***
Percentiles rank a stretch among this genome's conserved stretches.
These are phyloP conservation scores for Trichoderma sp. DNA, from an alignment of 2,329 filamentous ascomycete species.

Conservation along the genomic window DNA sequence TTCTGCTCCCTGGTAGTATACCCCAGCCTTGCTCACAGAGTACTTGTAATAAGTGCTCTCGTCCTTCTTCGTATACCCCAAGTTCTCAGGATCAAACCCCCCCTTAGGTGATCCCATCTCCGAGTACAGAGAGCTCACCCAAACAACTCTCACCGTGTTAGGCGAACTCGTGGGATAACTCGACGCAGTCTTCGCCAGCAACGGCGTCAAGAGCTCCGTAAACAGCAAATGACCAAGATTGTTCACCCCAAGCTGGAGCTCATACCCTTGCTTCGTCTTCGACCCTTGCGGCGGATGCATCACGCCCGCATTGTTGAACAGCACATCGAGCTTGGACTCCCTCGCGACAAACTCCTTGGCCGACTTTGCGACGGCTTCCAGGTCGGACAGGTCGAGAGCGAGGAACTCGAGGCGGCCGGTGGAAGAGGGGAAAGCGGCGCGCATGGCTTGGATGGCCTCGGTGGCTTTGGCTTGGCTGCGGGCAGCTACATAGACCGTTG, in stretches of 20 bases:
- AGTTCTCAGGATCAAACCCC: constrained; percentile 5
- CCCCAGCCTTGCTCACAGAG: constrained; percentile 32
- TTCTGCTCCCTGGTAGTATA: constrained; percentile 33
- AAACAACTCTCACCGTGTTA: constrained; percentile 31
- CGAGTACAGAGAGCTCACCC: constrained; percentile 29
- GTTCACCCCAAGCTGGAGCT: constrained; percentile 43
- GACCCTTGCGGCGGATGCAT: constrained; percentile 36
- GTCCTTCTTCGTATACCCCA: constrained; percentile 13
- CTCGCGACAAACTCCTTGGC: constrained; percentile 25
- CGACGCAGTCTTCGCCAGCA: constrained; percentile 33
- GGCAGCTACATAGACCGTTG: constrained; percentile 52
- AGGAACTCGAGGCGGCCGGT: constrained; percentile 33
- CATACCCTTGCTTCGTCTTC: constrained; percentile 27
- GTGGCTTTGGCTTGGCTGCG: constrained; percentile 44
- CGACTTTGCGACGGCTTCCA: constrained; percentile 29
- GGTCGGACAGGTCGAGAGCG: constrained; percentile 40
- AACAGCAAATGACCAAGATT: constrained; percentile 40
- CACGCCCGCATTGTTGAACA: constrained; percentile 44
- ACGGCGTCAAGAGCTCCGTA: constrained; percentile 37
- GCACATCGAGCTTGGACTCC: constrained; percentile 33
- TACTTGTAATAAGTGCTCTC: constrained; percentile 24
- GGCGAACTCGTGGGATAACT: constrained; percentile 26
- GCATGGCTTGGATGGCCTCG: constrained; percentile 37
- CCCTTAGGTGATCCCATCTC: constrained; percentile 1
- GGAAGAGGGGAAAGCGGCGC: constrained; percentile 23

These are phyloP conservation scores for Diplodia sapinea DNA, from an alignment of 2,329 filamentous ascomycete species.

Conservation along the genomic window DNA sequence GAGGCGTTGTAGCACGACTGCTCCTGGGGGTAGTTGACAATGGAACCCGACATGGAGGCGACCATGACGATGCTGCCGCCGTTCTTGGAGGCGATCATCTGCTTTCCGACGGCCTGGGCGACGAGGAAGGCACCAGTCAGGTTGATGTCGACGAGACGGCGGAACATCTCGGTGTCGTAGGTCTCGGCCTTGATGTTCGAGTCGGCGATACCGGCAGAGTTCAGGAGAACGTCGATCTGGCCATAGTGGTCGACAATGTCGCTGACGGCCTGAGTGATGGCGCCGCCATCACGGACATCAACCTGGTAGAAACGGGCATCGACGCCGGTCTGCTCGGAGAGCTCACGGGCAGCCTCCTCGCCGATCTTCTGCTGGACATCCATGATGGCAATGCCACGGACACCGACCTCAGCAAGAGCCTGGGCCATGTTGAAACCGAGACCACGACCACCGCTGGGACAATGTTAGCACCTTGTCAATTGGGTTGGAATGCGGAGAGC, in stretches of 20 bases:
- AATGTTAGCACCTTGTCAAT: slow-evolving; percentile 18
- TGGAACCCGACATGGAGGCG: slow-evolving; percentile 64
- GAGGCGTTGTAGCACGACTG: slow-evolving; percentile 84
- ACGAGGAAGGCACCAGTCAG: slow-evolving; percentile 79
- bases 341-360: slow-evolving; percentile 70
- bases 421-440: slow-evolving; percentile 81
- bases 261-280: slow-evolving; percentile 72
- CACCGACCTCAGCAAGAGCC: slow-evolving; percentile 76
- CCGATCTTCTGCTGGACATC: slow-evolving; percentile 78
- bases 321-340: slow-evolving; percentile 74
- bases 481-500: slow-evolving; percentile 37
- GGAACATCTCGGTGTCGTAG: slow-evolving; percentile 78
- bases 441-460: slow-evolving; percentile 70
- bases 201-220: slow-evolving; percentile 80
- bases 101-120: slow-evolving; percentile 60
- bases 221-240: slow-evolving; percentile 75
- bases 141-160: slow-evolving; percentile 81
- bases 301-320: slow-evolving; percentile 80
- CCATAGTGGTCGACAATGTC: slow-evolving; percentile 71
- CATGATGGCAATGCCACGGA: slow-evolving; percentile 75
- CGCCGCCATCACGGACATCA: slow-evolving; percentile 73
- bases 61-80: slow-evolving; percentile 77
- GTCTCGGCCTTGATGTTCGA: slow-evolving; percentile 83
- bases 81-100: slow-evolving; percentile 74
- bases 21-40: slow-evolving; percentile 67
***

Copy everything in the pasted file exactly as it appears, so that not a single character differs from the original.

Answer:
Percentiles rank a stretch among this genome's conserved stretches.
These are phyloP conservation scores for Trichoderma sp. DNA, from an alignment of 2,329 filamentous ascomycete species.

Conservation along the genomic window DNA sequence TTCTGCTCCCTGGTAGTATACCCCAGCCTTGCTCACAGAGTACTTGTAATAAGTGCTCTCGTCCTTCTTCGTATACCCCAAGTTCTCAGGATCAAACCCCCCCTTAGGTGATCCCATCTCCGAGTACAGAGAGCTCACCCAAACAACTCTCACCGTGTTAGGCGAACTCGTGGGATAACTCGACGCAGTCTTCGCCAGCAACGGCGTCAAGAGCTCCGTAAACAGCAAATGACCAAGATTGTTCACCCCAAGCTGGAGCTCATACCCTTGCTTCGTCTTCGACCCTTGCGGCGGATGCATCACGCCCGCATTGTTGAACAGCACATCGAGCTTGGACTCCCTCGCGACAAACTCCTTGGCCGACTTTGCGACGGCTTCCAGGTCGGACAGGTCGAGAGCGAGGAACTCGAGGCGGCCGGTGGAAGAGGGGAAAGCGGCGCGCATGGCTTGGATGGCCTCGGTGGCTTTGGCTTGGCTGCGGGCAGCTACATAGACCGTTG, in stretches of 20 bases:
- AGTTCTCAGGATCAAACCCC: constrained; percentile 5
- CCCCAGCCTTGCTCACAGAG: constrained; percentile 32
- TTCTGCTCCCTGGTAGTATA: constrained; percentile 33
- AAACAACTCTCACCGTGTTA: constrained; percentile 31
- CGAGTACAGAGAGCTCACCC: constrained; percentile 29
- GTTCACCCCAAGCTGGAGCT: constrained; percentile 43
- GACCCTTGCGGCGGATGCAT: constrained; percentile 36
- GTCCTTCTTCGTATACCCCA: constrained; percentile 13
- CTCGCGACAAACTCCTTGGC: constrained; percentile 25
- CGACGCAGTCTTCGCCAGCA: constrained; percentile 33
- GGCAGCTACATAGACCGTTG: constrained; percentile 52
- AGGAACTCGAGGCGGCCGGT: constrained; percentile 33
- CATACCCTTGCTTCGTCTTC: constrained; percentile 27
- GTGGCTTTGGCTTGGCTGCG: constrained; percentile 44
- CGACTTTGCGACGGCTTCCA: constrained; percentile 29
- GGTCGGACAGGTCGAGAGCG: constrained; percentile 40
- AACAGCAAATGACCAAGATT: constrained; percentile 40
- CACGCCCGCATTGTTGAACA: constrained; percentile 44
- ACGGCGTCAAGAGCTCCGTA: constrained; percentile 37
- GCACATCGAGCTTGGACTCC: constrained; percentile 33
- TACTTGTAATAAGTGCTCTC: constrained; percentile 24
- GGCGAACTCGTGGGATAACT: constrained; percentile 26
- GCATGGCTTGGATGGCCTCG: constrained; percentile 37
- CCCTTAGGTGATCCCATCTC: constrained; percentile 1
- GGAAGAGGGGAAAGCGGCGC: constrained; percentile 23

These are phyloP conservation scores for Diplodia sapinea DNA, from an alignment of 2,329 filamentous ascomycete species.

Conservation along the genomic window DNA sequence GAGGCGTTGTAGCACGACTGCTCCTGGGGGTAGTTGACAATGGAACCCGACATGGAGGCGACCATGACGATGCTGCCGCCGTTCTTGGAGGCGATCATCTGCTTTCCGACGGCCTGGGCGACGAGGAAGGCACCAGTCAGGTTGATGTCGACGAGACGGCGGAACATCTCGGTGTCGTAGGTCTCGGCCTTGATGTTCGAGTCGGCGATACCGGCAGAGTTCAGGAGAACGTCGATCTGGCCATAGTGGTCGACAATGTCGCTGACGGCCTGAGTGATGGCGCCGCCATCACGGACATCAACCTGGTAGAAACGGGCATCGACGCCGGTCTGCTCGGAGAGCTCACGGGCAGCCTCCTCGCCGATCTTCTGCTGGACATCCATGATGGCAATGCCACGGACACCGACCTCAGCAAGAGCCTGGGCCATGTTGAAACCGAGACCACGACCACCGCTGGGACAATGTTAGCACCTTGTCAATTGGGTTGGAATGCGGAGAGC, in stretches of 20 bases:
- AATGTTAGCACCTTGTCAAT: slow-evolving; percentile 18
- TGGAACCCGACATGGAGGCG: slow-evolving; percentile 64
- GAGGCGTTGTAGCACGACTG: slow-evolving; percentile 84
- ACGAGGAAGGCACCAGTCAG: slow-evolving; percentile 79
- bases 341-360: slow-evolving; percentile 70
- bases 421-440: slow-evolving; percentile 81
- bases 261-280: slow-evolving; percentile 72
- CACCGACCTCAGCAAGAGCC: slow-evolving; percentile 76
- CCGATCTTCTGCTGGACATC: slow-evolving; percentile 78
- bases 321-340: slow-evolving; percentile 74
- bases 481-500: slow-evolving; percentile 37
- GGAACATCTCGGTGTCGTAG: slow-evolving; percentile 78
- bases 441-460: slow-evolving; percentile 70
- bases 201-220: slow-evolving; percentile 80
- bases 101-120: slow-evolving; percentile 60
- bases 221-240: slow-evolving; percentile 75
- bases 141-160: slow-evolving; percentile 81
- bases 301-320: slow-evolving; percentile 80
- CCATAGTGGTCGACAATGTC: slow-evolving; percentile 71
- CATGATGGCAATGCCACGGA: slow-evolving; percentile 75
- CGCCGCCATCACGGACATCA: slow-evolving; percentile 73
- bases 61-80: slow-evolving; percentile 77
- GTCTCGGCCTTGATGTTCGA: slow-evolving; percentile 83
- bases 81-100: slow-evolving; percentile 74
- bases 21-40: slow-evolving; percentile 67